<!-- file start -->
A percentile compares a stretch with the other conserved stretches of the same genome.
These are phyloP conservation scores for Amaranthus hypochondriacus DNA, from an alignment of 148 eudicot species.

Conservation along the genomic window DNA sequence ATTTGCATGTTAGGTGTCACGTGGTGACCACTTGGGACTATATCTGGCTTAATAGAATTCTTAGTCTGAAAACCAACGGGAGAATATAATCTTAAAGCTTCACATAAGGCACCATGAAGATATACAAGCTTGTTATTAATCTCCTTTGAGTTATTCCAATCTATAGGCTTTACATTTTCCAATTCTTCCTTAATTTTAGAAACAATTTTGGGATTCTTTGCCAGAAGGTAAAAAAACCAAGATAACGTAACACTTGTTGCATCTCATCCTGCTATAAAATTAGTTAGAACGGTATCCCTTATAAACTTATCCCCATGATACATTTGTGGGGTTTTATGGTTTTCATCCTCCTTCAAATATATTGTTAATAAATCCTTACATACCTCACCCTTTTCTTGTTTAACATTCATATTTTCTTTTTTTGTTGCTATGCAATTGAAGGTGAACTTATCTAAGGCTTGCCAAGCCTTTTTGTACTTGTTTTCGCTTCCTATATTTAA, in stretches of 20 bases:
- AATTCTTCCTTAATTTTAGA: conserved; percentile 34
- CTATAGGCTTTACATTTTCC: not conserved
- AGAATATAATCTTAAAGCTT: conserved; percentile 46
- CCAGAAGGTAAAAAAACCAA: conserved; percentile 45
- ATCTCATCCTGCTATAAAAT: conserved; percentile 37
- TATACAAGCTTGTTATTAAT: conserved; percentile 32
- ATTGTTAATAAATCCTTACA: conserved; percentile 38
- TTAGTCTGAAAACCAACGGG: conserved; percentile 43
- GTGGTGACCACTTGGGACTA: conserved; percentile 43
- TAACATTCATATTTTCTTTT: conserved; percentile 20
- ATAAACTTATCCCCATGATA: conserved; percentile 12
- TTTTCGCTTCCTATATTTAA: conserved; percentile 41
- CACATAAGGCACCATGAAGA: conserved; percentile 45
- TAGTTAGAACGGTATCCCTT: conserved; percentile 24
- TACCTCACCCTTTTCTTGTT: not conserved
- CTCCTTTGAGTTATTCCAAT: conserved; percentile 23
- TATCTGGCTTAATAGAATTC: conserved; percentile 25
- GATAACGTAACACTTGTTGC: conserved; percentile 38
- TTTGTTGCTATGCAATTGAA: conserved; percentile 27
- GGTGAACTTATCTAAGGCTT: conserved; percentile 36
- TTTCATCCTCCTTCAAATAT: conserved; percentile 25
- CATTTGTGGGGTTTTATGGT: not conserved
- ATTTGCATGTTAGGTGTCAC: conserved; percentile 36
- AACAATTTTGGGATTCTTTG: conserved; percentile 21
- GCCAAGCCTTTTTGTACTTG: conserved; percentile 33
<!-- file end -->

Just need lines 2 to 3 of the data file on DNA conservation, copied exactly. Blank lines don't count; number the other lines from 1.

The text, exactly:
These are phyloP conservation scores for Amaranthus hypochondriacus DNA, from an alignment of 148 eudicot species.

Conservation along the genomic window DNA sequence ATTTGCATGTTAGGTGTCACGTGGTGACCACTTGGGACTATATCTGGCTTAATAGAATTCTTAGTCTGAAAACCAACGGGAGAATATAATCTTAAAGCTTCACATAAGGCACCATGAAGATATACAAGCTTGTTATTAATCTCCTTTGAGTTATTCCAATCTATAGGCTTTACATTTTCCAATTCTTCCTTAATTTTAGAAACAATTTTGGGATTCTTTGCCAGAAGGTAAAAAAACCAAGATAACGTAACACTTGTTGCATCTCATCCTGCTATAAAATTAGTTAGAACGGTATCCCTTATAAACTTATCCCCATGATACATTTGTGGGGTTTTATGGTTTTCATCCTCCTTCAAATATATTGTTAATAAATCCTTACATACCTCACCCTTTTCTTGTTTAACATTCATATTTTCTTTTTTTGTTGCTATGCAATTGAAGGTGAACTTATCTAAGGCTTGCCAAGCCTTTTTGTACTTGTTTTCGCTTCCTATATTTAA, in stretches of 20 bases: